In Search Of: A Usable UI
Jeremy Zawodny's Surprising User Expectations post and Jeff Atwood's UI is Hard post draw attention to a big problem in software development: Developers rarely design good UI's. I have come to the conclusion that UI design should be handled by people who understand how users think, interact and model problems. This is more of a human factors problem than a coding problem.
I am a big proponent of making usable software. It's one of my crusades. Usability is not defined by developers, it is defined by users. We recently completed our second phase of usability testing on a new product. It's always a learning experience watching regular people trying to use software. It can be frustrating when it's software I helped to develop. To make better UI's, developers need to appreciate the obstacles that confront users and try remove the obstacles. Usability testing and reading people like Cooper, Nielsen and Norman can give you a better perspective.
Here are a couple guidelines I compiled from my own experiences and from people smarter than me:
- Be flexible: Allow for multiple ways to get something done. Use main menus, toolbars, right-click menus, task panes and hyperlinks. This allows the user to choose the way most comfortable to them instead of forcing them to learn your way. Keep in mind that for any given user, the preferred method could change over time.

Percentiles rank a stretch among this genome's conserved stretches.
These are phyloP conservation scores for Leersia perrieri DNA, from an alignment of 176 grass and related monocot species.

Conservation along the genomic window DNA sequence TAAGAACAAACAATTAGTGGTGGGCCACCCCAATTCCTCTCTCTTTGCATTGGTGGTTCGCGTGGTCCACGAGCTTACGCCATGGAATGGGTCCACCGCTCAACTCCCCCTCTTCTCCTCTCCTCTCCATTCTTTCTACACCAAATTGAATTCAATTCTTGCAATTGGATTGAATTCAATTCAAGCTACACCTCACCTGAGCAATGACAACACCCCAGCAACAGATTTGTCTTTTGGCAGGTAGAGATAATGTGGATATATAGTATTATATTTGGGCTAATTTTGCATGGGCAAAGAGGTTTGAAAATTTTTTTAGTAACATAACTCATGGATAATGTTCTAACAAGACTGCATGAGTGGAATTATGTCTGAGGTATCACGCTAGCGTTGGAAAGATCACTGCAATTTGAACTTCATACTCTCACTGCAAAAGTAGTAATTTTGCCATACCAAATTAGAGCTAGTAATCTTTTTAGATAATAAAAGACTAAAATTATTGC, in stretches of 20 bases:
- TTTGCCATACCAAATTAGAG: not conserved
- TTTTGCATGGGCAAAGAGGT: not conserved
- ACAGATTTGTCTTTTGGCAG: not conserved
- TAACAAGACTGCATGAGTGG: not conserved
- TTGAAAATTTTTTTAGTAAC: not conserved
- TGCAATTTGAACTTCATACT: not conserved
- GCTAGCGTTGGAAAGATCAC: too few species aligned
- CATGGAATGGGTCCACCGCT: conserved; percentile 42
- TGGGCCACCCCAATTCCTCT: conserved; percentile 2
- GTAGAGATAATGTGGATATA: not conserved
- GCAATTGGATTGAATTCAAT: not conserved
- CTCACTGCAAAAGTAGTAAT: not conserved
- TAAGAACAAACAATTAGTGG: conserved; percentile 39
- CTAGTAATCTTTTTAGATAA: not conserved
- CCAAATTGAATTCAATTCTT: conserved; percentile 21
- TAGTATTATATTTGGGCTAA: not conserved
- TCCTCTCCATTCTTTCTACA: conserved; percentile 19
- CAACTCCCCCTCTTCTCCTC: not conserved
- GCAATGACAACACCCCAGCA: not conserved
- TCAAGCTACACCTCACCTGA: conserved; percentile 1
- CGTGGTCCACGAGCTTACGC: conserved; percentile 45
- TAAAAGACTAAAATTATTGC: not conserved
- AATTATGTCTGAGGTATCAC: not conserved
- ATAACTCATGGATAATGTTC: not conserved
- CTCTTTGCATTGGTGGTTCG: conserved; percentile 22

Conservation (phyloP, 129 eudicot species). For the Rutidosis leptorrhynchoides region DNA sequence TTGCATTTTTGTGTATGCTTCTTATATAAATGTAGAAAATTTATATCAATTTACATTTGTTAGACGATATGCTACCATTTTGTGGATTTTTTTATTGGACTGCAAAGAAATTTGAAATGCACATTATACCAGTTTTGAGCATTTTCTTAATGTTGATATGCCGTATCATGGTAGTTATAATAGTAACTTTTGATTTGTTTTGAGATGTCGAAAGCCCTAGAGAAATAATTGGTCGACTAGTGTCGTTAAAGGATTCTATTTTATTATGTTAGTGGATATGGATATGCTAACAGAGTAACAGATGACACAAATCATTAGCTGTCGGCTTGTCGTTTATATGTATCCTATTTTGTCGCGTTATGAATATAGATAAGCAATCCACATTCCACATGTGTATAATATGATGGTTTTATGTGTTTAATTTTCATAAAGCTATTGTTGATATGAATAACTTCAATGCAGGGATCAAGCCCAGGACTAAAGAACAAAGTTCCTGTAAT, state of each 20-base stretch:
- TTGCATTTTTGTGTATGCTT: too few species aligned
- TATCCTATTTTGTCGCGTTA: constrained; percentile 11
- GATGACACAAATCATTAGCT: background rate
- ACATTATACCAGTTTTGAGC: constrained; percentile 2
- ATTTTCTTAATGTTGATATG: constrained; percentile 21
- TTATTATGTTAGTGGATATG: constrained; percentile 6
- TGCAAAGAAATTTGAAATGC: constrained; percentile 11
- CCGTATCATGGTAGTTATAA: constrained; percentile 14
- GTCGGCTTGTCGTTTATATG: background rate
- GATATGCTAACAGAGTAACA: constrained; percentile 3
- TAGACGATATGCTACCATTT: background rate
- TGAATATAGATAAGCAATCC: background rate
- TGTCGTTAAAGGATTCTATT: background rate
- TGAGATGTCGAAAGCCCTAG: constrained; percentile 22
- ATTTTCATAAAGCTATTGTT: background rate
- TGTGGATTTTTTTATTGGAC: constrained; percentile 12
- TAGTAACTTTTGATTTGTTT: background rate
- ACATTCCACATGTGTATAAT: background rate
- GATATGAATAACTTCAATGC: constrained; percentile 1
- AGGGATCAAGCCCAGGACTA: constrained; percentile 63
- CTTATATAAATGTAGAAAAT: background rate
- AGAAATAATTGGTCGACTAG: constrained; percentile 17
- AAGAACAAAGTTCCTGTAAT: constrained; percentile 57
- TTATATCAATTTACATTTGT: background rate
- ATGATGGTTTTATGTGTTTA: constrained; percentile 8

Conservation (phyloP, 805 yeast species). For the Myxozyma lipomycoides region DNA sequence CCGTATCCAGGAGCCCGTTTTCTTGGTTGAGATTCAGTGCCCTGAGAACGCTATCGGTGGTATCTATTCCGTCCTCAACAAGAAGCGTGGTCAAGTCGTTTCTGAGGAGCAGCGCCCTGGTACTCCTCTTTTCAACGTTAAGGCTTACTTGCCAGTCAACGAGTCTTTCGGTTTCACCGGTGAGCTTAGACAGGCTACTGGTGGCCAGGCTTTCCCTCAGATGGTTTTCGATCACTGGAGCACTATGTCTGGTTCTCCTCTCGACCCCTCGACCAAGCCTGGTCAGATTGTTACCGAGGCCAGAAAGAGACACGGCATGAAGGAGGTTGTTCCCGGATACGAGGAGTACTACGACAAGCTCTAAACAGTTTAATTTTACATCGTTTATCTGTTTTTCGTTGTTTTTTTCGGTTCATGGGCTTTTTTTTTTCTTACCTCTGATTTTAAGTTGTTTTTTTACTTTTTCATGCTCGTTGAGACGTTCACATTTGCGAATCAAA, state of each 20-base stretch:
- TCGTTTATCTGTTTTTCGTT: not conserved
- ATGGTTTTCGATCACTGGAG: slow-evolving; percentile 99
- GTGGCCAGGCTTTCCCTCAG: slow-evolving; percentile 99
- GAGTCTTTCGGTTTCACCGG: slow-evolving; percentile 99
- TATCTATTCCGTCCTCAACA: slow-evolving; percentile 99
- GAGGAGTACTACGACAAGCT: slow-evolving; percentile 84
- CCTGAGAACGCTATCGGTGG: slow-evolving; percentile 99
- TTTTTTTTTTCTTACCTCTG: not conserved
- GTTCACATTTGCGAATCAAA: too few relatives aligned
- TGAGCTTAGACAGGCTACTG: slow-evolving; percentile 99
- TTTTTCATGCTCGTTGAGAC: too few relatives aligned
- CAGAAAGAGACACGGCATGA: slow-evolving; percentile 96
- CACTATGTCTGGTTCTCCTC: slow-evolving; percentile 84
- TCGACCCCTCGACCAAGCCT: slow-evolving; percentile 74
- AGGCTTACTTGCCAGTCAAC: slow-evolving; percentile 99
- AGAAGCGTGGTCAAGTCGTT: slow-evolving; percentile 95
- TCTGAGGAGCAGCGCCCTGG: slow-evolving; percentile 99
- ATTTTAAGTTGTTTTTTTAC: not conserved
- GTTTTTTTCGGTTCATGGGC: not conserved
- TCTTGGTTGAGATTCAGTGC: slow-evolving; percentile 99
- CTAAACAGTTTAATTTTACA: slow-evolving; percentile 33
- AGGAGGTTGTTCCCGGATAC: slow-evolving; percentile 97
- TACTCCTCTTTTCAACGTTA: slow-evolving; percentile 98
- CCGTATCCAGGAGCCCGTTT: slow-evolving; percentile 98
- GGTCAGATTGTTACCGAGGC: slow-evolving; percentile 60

- Be explicit: Don't force the user to guess or explore the UI. Use verbose captions, messages and explanations.
- Be proactive: Don't wait until the user gets into trouble, keep the user from getting into trouble in the first place. Why wait until the end of a process to inform the user they made a mistake at the beginning?
- Be forgiving: Make it possible for a user to recover from an unwanted action. People make wrong choices. Recovering from a bad choice with most of your data intact is far better than being forced to recreate something from scratch.
- Be simple: Simple, focused screens and dialogs are easier to learn and allow users to get things done faster.
- Be consistent: Make use of the fact the users can learn how to do things. Don't force them to re-learn how to do the same or similar things.
None of these points is revolutionary or even original. But it's amazing how few applications implement them.
Jeff's post has some good links to other articles that are worth checking out. He also brings up the concept of UI First development. I definitely agree that the UI should be given some focus early in the project. Unless your building an engine or library, the end-user is going to equate the UI with the software. If the UI is bad it won't matter how good the code is behind the scenes.
Update: For those interested, a co-woker pointed me to another UI First design methodology at Human Factors International (HFI).